Dungeon Map5 silver per 10 rooms mapped outAdventurers
Dungeon Histography100 silver per level past 2Historian
SecretVaries (1d6 * 1d6 * 5?)Information Brokers
Secret Spell Scrolls20 per spell levelWizards
State SecretsVaries (1d8 * 1d8 * 10?)Spies
Rare Ingredients Varies (1d4 * 1d4 * 6?)Pharmacists/Chefs
Tokens of FriendshipVaries (1d6 * 1d6 * 5?)Kings/Jarls/Chiefs

By allowing the characters to sell the following items you may incentivize different things. Terrain Maps would incentivize exploration in hex crawls. Monster or Outlaw heads would incentivize characters to confront foes. Dungeon Maps and Histographies would incentivize exploration of dungeons. Secret Spell Scrolls would incentivize robbing wizards. State secrets would incentivize espionage. Rare ingredients and Tokens of Friendship would incentivize exploration of possibly dangerous places by creating alternative "treasures". Rather than having a figure giving the characters a quest they would instead choose to attempt to get the quest objectives on their own. Ideally, this would provide characters internal motivation to do the quests for their own sake. 

Sunday, August 13, 2017

Dungeon Construction and Stocking in Around 20 Minutes

Hopefully this can help you quickly make dungeons, if something doesn't seem to make sense to you or doesn't necessary fit the theme or tone of your game you can simply change it. Proof of Concept here

Layout


1d6 Cumulative Dungeon Layout Table

1Level 1a: 2d4+1 Rooms + Entrance
2Level 1b: 1d4+1 Rooms
3Level 1c: Secret Door to 1d4+1 Rooms
4Level 2a: 1d4+1 Rooms + Visible Stairs from Level 1a to Level 2
5Level 2b: 1d4 Rooms + Secret Stairs from Level 1b to Level 2
6 Level 3a: 1d4+1 Rooms + Visible Stairs from Level 2 to Level 3

Explanation: You roll a 1d6 which determines the contents of the Dungeon. If you have happened to roll a 4 for this dungeon it would then have 2 levels. The first would have 2d4+1d4+1 Rooms (Levels 1a and 1b), 1d4 Rooms hidden by a secret door (Level 1c), and 1 set of stairs going down. The second would have 1d4+1 Rooms (Level 2a).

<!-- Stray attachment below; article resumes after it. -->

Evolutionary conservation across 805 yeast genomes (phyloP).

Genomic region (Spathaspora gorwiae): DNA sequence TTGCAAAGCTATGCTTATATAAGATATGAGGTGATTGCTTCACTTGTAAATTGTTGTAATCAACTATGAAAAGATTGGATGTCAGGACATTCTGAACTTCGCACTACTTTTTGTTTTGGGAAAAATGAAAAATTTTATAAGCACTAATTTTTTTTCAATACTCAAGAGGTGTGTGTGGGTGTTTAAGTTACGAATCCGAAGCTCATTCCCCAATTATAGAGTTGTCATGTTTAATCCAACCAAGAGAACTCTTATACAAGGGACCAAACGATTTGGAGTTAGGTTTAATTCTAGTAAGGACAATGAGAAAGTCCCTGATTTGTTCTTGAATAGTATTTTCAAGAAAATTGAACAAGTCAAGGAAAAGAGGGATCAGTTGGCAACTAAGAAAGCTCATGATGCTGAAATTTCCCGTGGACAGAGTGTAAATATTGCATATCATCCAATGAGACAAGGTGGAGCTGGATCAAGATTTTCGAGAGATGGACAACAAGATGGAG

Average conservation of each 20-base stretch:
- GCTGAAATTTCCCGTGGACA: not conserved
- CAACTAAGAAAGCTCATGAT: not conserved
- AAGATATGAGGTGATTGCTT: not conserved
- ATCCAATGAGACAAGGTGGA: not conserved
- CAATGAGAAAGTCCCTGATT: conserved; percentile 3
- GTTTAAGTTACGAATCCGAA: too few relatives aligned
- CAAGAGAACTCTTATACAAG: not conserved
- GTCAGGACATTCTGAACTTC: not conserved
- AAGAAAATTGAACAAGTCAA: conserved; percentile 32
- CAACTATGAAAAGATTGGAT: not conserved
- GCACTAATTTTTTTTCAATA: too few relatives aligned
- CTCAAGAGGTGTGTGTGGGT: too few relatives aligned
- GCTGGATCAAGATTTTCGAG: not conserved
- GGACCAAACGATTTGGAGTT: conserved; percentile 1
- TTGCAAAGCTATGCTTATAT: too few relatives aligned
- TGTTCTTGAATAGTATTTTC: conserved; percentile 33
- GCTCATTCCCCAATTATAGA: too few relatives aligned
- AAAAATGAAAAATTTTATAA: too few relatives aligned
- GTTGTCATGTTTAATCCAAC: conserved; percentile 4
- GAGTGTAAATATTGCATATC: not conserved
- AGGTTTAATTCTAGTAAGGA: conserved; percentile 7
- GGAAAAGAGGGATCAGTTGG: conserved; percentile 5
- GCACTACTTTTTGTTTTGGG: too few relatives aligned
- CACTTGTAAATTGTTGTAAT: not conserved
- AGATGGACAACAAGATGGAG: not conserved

Now, nothing says that Levels 2 and 3 have to be below Level 1. In theory they can be above Level 1 and the overall complex can be a ziggurat or tower ascending upwards.

Layout of Rooms


Level 1a

Imagine the possible layout of the 2d4+1 rooms as a 3x3 matrix. Each room is connected horizontally and then each row is connected by a single vertical pathway.

Level 1b

Imagine the possible layout of the 1d4+1 rooms as a cross. The Level 1b complex is then connected to the Level 1a complex by two random pathways.

Level 1c

Arranged as Level 1b but is only connected to the Level 1a complex by a single pathway from a hidden door.

Level 2a and Level 2b

If there are both Level 2a and 2b then Level 2 as a whole is arranged as Level 1a. Otherwise Level 2a is arranged as Level 1b.

Visible Stairs: A single Room on Level 1 that connects to 3 other rooms contains stairs which descend to Room 1 of Level 2.
Secret Stairs: A random Room on level 1 contains stairs which descend to a random Room on level 2.

Level 3a

Arranged as Level 1b and with visible stairs as previously explained in Level 2.

Example Dungeon: On rolling a 6 on the Cumulative Dungeon Layout Table

So the Dungeon has each part with the following number of rooms
Level 1a 2d4+1 possible, rolled a 4




Level 1b 1d4+1 possible, rolled a 4
Level 1c 1d4+1 possible, rolled a 2

Level 2a + Level 2b 2d4+1 possible, rolled a 6
Level 3a 1d4+1 possible 1d4+1 rolled a 4


Author's Notes: Our example dungeon looks like this